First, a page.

There is a lot of discussion on the internet about highly skewed speaker lists at symposia and conferences. For the past year, I’ve been co-organizing a small conference (~110 people) with Michael Angilletta where we’ve been practicing some of the approaches I developed and blogged about earlier for organizing a seminar series. However, in ecology we know that what works at small scales may not apply to larger scales. So, do I still think organizing a conference that is both strong on research and gender diversity is very doable? Read and find out.
But before I give you my thoughts, first, some stats and background. For this conference, we had a lot of moving pieces: Discussion Leaders who helped organize their sessions, Invited Speakers – both for long and short talks, a Mentoring Program for Young Scientists which involved selecting both mentors and mentees. In the end (I hope, I’m writing this about a week before the conference, so hopefully things don’t change drastically), we ended up with the following numbers for each of these parts.
Discussion Leaders: 5 men, 4 women
Invited Long-Talk Speakers (40 min talks): 9 men, 9 women
Invited Short Talk Speakers (12 min talks):9 men, 7 women
Students/Postdocs in Mentoring Program: 10 men, 10 women
Professors (all ranks) in Mentoring Program: 11 men, 9 women
So over all the slots that we invited people to fill, we have 53% men.
What did we do? Just like I talked about in my post about the seminar series, we generated a large pool of names. We started by making a big list of people to lead the various sessions at the conference and developed an invite list that was balanced. We then used our balanced group of Discussion Leaders to brainstorm potential speakers. Each Discussion Leader provided a list of people they thought would be excellent for their session. They were given detailed instructions about how to generate their list – diverse perspectives on their topic, diversity of taxa/ecosystems, including domestic and international scientists, and a reminder to be aware of the gender ratios of their list.
From those lists, Mike and I sat down and constructed our dream team speaker list – balancing research areas, topics and taxa/ecosystems, career stages, making sure we had some international representation, and keeping an eye on gender balance in the process. Then we set out to convince these people to come speak at the conference.
For the Mentoring Program, we ran an application process. We advertised on every social media outlet and listserv we could think of. Our pool of applicants was very gender balanced (23 women, 21 men). We selected 20 young scientists, equally split among male and female, again balancing across various dimensions of research & people diversity.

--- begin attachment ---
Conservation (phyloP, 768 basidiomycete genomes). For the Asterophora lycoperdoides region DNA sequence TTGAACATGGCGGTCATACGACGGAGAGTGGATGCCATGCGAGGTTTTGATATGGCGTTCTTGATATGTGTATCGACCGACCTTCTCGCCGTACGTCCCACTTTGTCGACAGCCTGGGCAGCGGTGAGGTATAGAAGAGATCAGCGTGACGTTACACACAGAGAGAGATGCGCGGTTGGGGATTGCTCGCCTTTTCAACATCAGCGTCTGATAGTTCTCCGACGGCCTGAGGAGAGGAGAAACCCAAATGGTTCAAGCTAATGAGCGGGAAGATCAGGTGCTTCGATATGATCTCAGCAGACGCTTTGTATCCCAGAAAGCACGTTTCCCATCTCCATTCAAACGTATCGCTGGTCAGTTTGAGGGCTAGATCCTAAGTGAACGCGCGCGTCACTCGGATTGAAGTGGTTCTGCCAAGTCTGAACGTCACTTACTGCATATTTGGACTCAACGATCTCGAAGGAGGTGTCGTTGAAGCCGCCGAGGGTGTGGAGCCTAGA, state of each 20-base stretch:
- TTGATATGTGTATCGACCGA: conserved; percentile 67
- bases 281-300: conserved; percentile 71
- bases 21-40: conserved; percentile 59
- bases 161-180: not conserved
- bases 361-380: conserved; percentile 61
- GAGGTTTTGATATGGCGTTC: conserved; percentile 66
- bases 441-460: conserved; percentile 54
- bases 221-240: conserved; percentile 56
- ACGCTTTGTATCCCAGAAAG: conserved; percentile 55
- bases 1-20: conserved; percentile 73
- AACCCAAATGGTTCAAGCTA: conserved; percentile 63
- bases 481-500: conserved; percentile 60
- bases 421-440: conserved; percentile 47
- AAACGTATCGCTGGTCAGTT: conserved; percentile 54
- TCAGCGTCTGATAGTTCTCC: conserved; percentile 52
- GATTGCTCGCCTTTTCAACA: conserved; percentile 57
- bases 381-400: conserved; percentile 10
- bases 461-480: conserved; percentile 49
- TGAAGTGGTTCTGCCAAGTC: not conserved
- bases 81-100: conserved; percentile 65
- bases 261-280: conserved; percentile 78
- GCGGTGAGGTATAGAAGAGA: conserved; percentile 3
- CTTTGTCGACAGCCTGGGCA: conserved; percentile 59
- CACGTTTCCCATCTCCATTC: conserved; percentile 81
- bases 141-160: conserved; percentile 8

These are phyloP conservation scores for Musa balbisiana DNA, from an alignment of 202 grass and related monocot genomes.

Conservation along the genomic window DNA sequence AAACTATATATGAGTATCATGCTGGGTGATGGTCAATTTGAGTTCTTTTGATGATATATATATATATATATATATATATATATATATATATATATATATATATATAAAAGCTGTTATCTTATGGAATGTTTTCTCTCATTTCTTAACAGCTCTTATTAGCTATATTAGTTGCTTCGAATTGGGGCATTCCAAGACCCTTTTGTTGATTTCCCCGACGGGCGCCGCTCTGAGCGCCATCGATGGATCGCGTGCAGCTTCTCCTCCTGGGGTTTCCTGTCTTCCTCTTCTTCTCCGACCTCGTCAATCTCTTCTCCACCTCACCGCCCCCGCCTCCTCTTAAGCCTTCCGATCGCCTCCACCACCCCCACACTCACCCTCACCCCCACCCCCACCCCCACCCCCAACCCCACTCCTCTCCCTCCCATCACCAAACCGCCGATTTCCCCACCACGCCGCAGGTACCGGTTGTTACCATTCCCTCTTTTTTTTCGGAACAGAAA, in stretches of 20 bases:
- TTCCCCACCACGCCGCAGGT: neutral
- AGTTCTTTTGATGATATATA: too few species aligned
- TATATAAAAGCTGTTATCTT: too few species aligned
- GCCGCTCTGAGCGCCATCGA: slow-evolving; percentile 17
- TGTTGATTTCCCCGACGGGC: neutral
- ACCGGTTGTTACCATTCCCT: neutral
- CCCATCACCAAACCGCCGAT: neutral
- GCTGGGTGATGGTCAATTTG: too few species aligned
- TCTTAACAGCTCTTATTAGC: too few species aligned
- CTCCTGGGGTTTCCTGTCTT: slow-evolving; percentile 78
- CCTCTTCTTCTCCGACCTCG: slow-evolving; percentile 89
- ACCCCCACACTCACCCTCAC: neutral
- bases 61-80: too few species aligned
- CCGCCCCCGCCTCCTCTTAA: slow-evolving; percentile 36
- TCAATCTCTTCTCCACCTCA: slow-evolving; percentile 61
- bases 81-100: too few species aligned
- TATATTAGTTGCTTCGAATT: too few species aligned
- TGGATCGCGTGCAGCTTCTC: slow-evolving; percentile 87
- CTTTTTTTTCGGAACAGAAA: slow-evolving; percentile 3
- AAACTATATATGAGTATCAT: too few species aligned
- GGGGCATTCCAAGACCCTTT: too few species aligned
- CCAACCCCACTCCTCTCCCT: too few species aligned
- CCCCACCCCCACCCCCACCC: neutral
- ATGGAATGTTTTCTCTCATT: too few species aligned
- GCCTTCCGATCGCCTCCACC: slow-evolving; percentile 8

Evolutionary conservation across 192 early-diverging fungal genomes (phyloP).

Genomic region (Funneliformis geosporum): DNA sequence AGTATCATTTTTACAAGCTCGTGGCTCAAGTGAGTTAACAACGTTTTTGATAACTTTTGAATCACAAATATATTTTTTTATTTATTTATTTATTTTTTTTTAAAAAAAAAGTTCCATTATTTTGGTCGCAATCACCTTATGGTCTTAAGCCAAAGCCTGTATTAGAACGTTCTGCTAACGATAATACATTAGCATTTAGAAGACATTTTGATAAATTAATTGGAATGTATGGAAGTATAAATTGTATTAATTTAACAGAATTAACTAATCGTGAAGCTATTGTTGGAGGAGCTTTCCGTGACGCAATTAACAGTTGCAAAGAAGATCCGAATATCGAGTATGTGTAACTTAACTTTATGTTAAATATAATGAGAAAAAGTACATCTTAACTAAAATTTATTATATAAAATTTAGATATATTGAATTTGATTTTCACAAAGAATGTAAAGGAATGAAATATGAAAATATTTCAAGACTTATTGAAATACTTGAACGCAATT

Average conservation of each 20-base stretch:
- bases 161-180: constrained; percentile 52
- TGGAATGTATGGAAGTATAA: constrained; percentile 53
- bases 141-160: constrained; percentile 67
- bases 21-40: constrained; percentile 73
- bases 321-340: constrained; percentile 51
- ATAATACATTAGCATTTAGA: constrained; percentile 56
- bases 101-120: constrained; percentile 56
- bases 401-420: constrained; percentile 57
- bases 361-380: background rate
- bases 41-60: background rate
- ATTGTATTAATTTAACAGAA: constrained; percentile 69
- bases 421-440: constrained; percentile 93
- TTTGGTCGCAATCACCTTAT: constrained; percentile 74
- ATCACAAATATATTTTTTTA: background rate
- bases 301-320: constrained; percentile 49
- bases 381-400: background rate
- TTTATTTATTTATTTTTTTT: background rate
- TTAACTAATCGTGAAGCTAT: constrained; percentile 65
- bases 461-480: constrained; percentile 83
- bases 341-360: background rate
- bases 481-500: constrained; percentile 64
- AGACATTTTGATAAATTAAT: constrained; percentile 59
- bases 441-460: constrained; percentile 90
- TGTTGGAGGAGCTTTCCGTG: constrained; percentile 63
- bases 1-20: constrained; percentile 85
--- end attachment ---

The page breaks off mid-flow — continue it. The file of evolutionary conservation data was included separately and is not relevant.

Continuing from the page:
The Mentors and Short Talk Speakers were harder. Most of our Short Talk Speakers are students from the mentoring program but we had some slots leftover to fill. Both the mentor and short talk speakers needed to fill specific topic requirements either for the program or to overlap with already chosen mentees.
So what lessons did I learn?
Gender balancing a conference is hard, but not in the ways I generally heard about before I started. It is not harder to find female speakers – as long as you don’t restrict yourself to only senior female professors. There are lots of kickass women out there, but you need to embrace the fact that they are scattered across career stages. Women were not more likely to say no. I don’t know why we didn’t experience this commonly reported problem. Maybe it was because I was sending the invites. Are women more likely to say yes to another women asking? I also spent a lot of time sending personalized emails communicating why we thought they in particular would be a good fit for the conference and why we wanted them there (I did this for the men too). What was hard about it was spending the extra time sending personalized emails to communicate clearly why I was inviting them. Did those efforts make a difference? I really don’t know. You’ll have to ask the amazing scientists who said yes to our invites.
Developing at the get-go a diverse pool of people you would like involved is critical. This is another time intensive step. Crowd-sourcing this to our Discussion Leaders helped a lot. Many of them knew speakers (men and women) we hadn’t thought of. When we pooled all those suggestions, we had 123 suggestions for 16 speaking slots. That gave us a ton of flexibility when thinking about the program we wanted to create. It was also really handy when someone said no because all the brainstorming work had already been done. We could sit down with our list and come to consensus quickly on the next invite to send. We often saved up rejections to fill as a group, thus allowing us to manage the diversity better.
The more restricted the slot you’re trying to fill, the harder it is to get gender balance. If your need is 2 kickass people who work in general area X, then gender balance is easy. The more criteria you place or the fewer the number of slots (or both) the harder it gets. Need a senior researcher studying organism X on specific subtopic Y and need another senior researcher studying organisms Z on specific subtopic A in ecosystem Q? Yeah, both those slots are probably going to end up being men, just because of the numbers game. View your program creatively. Be willing to think about different ways people can fit into the program given the diversity of research you’re trying to cover and the multiple facets that everyone has in their research programs.
So my final thoughts on the matter? Making a gender balanced conference is not easy and because of the strong gender skew at the senior levels, it doesn’t just magically happen. It takes work, planning, creativity, and a great team of people helping you brainstorm names. But a 80:20 split in invited speakers is far from the grim ‘reality’ that some might think.